• Upcoming trips

    13-23 January, 2018 Cruise out of New York around the Caribbean on the Norwegian Gem. Note : this trip has been cancelled altogether because of the damage caused by the hurricanes to the Caribbean islands.

    October 31st - 11 November. Caribbean cruise to break up the winter. Note: The itinerary has not yet been determined owing to the havoc wreaked by the hurricanes.
  • theatre and Concerrts

    October 8 Went to BAM, for the first time since Ethel died, to hear a wonderful modern opera composed and written by Matthew Aucoin called “Crossing”. It is based on Walt Whitman’s experience and the libretto is largely taken from his poetry.

    The story is multi-themed, as modern plays tend to be; the first is a harrowing anti war depiction of the suffering wounded seen through Whitman’s eyes when he volunteered as a nurse during the American civil war; the second is Slavery and its effect upon a run-away slave who fights on the Union side; the third is treachery portrayed by a guilt-laden deserter who spies for the South. And forth, inevitably these days, is the (entirely fictional) homosexual one.

    The powerful music fits the story perfectly and the voices of the lead singers and the chorus is magnificent; Rod Gilfry, bass-baritone, sings the part of Walt Whitman, Alexander Lewis plays John Wormley, the deserter, and Davone Tines, whose baritone reminded me, distinctly, of the sound of the legendary Paul Robeson.  Both Christine and I were extremely moved by the work. We newly discovered Walt Whitman’s poetry, too.

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The Passing of a lifetime friend 

Scan23000 miles away, while I was on my fishing trip, Peter died.

Jean, his widow, left the devastating message on my answering machine—It was the only thing she could do.


When first I listened to it, I  thought that the news was about a traveling acquaintance but with the realization that it was my Peter who had gone, the chemistry systems went into instant overload and I was reduced to a palpitating jelly. The whole range of emotions soared and waned with every remembrance that raced to my mind. It was not the same ‘utterly emptiness of life’ shock which the loss of a spouse brings about. I have experienced that and Jean must be feeling it terribly now. But complicated by thoughts of life’s lottery which allowed Peter and I to come out of the war more or less unscathed while thousands died around us. The lottery which allowed us to meet throughout 70 years or so without shaking hands—our friendship didn’t need a gesture to reinforce it.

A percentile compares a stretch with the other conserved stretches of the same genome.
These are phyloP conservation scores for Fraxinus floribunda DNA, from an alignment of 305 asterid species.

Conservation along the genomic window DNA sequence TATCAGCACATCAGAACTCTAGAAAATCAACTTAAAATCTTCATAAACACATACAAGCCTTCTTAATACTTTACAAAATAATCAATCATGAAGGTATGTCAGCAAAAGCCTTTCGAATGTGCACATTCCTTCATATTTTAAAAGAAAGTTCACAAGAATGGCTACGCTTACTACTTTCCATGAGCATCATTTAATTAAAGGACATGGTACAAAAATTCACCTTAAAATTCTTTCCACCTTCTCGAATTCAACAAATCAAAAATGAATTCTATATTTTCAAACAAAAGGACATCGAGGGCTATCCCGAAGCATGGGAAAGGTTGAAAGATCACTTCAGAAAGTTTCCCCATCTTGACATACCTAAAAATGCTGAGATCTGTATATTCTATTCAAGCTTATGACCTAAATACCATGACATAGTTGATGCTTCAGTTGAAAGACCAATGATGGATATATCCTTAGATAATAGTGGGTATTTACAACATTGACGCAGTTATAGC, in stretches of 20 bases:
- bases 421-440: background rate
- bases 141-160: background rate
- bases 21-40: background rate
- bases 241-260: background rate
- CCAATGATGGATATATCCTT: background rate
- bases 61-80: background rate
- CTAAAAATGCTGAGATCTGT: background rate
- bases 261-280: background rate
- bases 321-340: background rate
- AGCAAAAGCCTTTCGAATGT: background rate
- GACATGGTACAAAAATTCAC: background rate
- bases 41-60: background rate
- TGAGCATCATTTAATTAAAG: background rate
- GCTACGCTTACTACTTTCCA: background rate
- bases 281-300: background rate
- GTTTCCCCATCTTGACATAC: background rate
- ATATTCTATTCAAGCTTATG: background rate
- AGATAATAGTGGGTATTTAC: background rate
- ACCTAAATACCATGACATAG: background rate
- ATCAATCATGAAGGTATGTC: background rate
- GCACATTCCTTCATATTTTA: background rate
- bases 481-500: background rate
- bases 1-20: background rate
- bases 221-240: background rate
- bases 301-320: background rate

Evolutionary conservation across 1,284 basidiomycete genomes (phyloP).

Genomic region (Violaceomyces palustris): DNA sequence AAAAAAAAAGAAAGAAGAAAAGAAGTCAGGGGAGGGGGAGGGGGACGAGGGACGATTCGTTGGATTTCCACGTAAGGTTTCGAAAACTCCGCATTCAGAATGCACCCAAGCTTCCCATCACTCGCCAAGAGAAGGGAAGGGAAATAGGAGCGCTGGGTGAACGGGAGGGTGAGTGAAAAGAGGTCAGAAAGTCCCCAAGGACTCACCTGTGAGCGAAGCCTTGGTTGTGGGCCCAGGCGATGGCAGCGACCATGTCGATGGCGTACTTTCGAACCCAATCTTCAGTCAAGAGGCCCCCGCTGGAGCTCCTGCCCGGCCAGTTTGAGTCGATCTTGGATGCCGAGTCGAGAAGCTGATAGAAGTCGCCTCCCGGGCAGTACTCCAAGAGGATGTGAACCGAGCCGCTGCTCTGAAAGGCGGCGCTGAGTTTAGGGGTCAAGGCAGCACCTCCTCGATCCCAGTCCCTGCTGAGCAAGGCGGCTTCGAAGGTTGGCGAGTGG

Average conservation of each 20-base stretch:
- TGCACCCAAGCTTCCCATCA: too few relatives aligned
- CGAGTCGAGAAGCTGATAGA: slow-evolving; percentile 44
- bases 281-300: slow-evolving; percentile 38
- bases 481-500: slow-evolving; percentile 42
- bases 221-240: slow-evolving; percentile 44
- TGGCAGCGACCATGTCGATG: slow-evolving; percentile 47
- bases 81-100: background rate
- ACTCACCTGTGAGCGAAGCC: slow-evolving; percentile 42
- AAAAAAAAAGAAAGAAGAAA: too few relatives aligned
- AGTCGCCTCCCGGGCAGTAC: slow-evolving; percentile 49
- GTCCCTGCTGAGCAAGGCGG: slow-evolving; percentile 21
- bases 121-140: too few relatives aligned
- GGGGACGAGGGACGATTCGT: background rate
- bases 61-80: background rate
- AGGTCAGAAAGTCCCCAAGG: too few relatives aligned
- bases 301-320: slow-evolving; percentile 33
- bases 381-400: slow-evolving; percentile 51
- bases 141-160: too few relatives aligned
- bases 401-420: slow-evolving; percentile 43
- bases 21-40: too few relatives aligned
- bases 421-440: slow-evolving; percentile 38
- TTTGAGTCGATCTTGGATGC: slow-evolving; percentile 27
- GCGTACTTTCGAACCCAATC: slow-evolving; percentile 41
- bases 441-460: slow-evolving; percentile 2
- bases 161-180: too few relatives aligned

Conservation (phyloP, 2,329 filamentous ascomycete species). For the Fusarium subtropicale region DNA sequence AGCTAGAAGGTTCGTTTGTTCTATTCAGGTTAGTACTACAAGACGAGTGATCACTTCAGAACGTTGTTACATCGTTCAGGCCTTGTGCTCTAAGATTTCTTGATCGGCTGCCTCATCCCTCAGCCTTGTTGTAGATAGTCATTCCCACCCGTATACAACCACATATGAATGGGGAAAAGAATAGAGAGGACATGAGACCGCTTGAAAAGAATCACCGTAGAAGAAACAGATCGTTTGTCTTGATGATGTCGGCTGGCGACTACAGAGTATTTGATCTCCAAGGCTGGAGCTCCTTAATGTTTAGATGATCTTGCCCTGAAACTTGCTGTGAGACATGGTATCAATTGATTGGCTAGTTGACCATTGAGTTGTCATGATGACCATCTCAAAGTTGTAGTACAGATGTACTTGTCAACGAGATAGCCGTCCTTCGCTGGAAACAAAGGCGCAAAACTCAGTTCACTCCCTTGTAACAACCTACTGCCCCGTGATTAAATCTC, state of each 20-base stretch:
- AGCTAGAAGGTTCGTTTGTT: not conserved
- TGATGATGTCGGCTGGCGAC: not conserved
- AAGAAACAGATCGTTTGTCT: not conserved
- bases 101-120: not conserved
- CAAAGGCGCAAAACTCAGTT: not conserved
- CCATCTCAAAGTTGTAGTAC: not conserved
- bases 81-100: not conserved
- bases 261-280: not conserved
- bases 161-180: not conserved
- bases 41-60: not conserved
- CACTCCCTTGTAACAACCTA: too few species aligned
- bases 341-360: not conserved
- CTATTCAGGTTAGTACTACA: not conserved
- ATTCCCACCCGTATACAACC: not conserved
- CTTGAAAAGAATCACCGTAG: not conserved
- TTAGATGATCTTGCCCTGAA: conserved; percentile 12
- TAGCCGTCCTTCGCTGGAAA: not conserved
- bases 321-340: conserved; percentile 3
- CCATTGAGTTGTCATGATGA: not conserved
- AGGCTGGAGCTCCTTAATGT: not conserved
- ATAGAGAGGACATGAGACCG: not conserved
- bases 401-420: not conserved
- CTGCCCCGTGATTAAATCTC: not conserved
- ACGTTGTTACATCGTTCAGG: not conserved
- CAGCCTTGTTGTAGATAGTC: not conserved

Of course, part of the emotional upheaval was due to thoughts of one’s own mortality. Peter was about two years older than I, and, as we aged, those two years seemed to become more and more significant for both of us. He was always a shining marker post ahead of me. And now he is gone. 

We first met at the recruiting office of the Territorial Army in 1939. I was a callow youth of 18 while Peter was a mature, well-traveled man of 20. (He had already been to France twice). I had joined up for the gung-ho feeling and he (Thinking man) was joining up in a non-combatant Corps so as to avoid being sent to an infantry regiment when the imminent general call-up came about. Here is an example in which, giving the lottery a nudge led to a very chancy result—but who knows what the alternative might have been? I was fascinated by his freedom of thought. He could question and talk about everything. Even subjects which were strictly taboo in my ‘King and Country’, working class upbringing. 

We went through the war together, mostly as P.O.W’s (There are references to him in my “P.O.W. Tales”) and afterwards we toured the south of England together, including Devonshire where Peter eventually chose to live with his family. He chose a career in academia and I became a civil servant. With the development of our careers and families, the distance between our places of living increased and, in 1964, I moved here to the USA. Nevertheless, we still took every opportunity we could to meet up and we had some very wonderful times in London, Staverton, Albufiera and the US over the years, sometimes with our families, sometimes, not. Our friendship was not the demonstrative sort, but rather the comfortable acceptance of each other’s make up– joys, regrets and all!

Jean, their sons Robbin and Mick and daughter Janet were all with him at the end. In this, his luck held out! I only wish I had been there too.


2 Responses

  1. Dear Ben,

    We are so sorry to hear of the loss of your dear friend. You have written a lovely tribute, allowing those of us who didn’t know Peter, a glimpse into this special man. Our condolences to you and his family.

    Bonnie & Nancy

  2. Bonnie and Nancy. Thank you for your kind message. I am glad that I am able, grace the Internet, to share such thoughts with my friends. Strangely, Peter, himself, never saw my web pages–he never owned a computer. I tried earlier to get him interested and explained how much we ancients missed in the way of comunicating and exchange of ideas, but he said he found the machine too daunting and was content with the pace of his life in sleepy Devon. I am all for the hustle and bustle of a New York kind of city. Love, Ben.

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